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Swapping a cooler fan

Discussion in 'AMD Overclocking' started by Seasidepeter, Jun 21, 2012.

  1. Seasidepeter

    Seasidepeter Guest

    Hi all - I recently upgraded my asus m2n68 motherboard with a Phenom 2 x4 955
    cpu - a decent step up from the original Athlon 64x2 2.7Ghz.

    Everything runs great - but the supplied cooler for the Phenom has a really
    noisy fan.

    Any reason I can't swap just the fan, leaving the heatsink in place? They look
    about the same size...?
    Seasidepeter, Jun 21, 2012
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  2. Seasidepeter

    Paul Guest

    That depends on the CFM rating of each fan.

    In general terms, if you look at catalog listings for computer fans,
    they come in "low", "medium", "high", and "ultra". "Low" and "medium"
    are the ones you can live with. The noise from an "ultra", will send
    you into the next room. If you had a "high" or "ultra", you'd use a
    voltage reducer with them (like a Zalman Fanmate), to crank down
    the speed, and the noise. On my other computer, I have a 110CFM
    fan, which I run at 7V, so the noise isn't quite as bad. That's
    the rear exhaust fan.

    If you drop the fan by one "size", then the CPU temp is going to
    increase by a bit, say 10C. You have to use a tool like Speedfan,
    see what the current temp is. Then, read up on what other AMD
    processor users consider a stable operating temperature to be.

    For example, my CPU runs at 43C, when room temp is quite cool. Maybe
    my processor can run up to 65C socket temp, without a problem. I have
    22C of headroom to work with. In my computer room, a hot summer day
    (i.e. yesterday!), the temp shoots up by an additional 12C.
    So my estimate for how hot the computer gets (before I shut down
    and exit the room), would be 43C+12C = 55C at the CPU. I have
    about 10C left of headroom, which might be just enough to downsize
    one fan grade.

    The above fan grades, are for the same size fan. In the catalog,
    I might see four 120mm fans, with those four designations. If my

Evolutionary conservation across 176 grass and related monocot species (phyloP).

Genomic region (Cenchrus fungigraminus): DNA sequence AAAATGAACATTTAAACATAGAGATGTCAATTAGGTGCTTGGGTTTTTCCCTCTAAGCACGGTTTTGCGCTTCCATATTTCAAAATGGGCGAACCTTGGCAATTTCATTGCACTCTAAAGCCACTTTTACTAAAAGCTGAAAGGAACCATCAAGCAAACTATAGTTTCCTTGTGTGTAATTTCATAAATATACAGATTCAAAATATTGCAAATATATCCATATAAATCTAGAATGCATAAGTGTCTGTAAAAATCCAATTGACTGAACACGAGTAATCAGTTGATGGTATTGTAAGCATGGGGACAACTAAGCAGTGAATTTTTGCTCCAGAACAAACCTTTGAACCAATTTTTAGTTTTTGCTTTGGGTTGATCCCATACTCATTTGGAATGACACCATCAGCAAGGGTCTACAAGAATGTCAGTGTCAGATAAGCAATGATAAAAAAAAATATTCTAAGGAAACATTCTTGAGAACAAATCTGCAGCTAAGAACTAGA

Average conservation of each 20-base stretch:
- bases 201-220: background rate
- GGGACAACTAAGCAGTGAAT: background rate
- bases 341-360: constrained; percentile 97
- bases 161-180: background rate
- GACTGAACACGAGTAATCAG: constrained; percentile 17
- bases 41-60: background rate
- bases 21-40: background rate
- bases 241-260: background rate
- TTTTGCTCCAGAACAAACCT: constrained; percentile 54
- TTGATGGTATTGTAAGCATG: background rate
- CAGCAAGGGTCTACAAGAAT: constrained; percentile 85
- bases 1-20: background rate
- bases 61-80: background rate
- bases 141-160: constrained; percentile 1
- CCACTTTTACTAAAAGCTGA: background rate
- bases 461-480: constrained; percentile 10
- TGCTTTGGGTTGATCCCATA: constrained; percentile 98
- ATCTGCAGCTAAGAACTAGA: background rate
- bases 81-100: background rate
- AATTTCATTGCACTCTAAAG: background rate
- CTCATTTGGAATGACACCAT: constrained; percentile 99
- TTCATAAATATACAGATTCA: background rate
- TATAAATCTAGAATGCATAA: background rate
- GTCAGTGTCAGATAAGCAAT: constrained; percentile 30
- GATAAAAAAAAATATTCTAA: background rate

CPU was cooled by a "high", then I might be able to move down to
    a "medium" and stay within my desired 65C limit.

    When you do that kind of testing (CPU max temp), you need to run
    a CPU loading program. That would simulate a real usage scenario.
    For example, if I do a two hour video render, with all four cores,
    then walk out of the room, I want to be sure if I come back in
    two hours, the CPU stays under 65C. To simulate that, I can run
    Prime95 torture test, wait ten minutes, and that test case will
    give me an estimate of how hot the CPU would get. (The ten minutes,
    is to give the computer case internal air temperature time to settle
    down. It takes a while, and even ten minutes might not be enough.)
    You want to work with "worst case" conditions, so you don't underestimate
    your headroom remaining. If you're doing the experiment on a
    winter day, you need to know the summer to winter room temp
    differential, and add that in to the experimental results. If
    you're doing the experiment on the hottest day in the summer,
    then no further correction is needed.

    Speedfan from almico.com, can be used to read out your
    temperature sensors. Other available tools would be
    Asus Probe, one of the MSI or Gigabyte utilities, CoreTemp,
    MBM5 or the like. Whatever utility that knows the hardware
    monitor best.

    I have no idea what a Phenom II x4 can take in terms of temperatures,
    but they do use a few watts, and need a decent cooling solution.
    My processor is only a dual core, and flat out, uses about 36 watts of
    electricity (as measured). So I don't need that much of a fan. I
    actually replaced the fan on my cooler, but it was because I
    broke the original one (doh!). You can't be too rough with them,
    when cleaning the dust off. Some spring inside mine, slipped out
    of place, and it was ruined. Mine was a Coolermaster brand.
    Replaced it with a Vantec Stealth.

    I don't clean the computer that often, but was thinking about
    it just now, because yesterday was so hot. And today is
    going to be another stinker.

    So your first step, is researching the "max stable temp" for
    a Phenom II x4.

    Paul, Jun 21, 2012
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  3. Seasidepeter

    Seasidepeter Guest

    Thank you Paul - a really helpful response. I've downloaded the programs you
    suggested, and gone ahead and swapped the two fans. The old one is exactly the
    same size, but the blades are thinner, which probably limits to amount of air it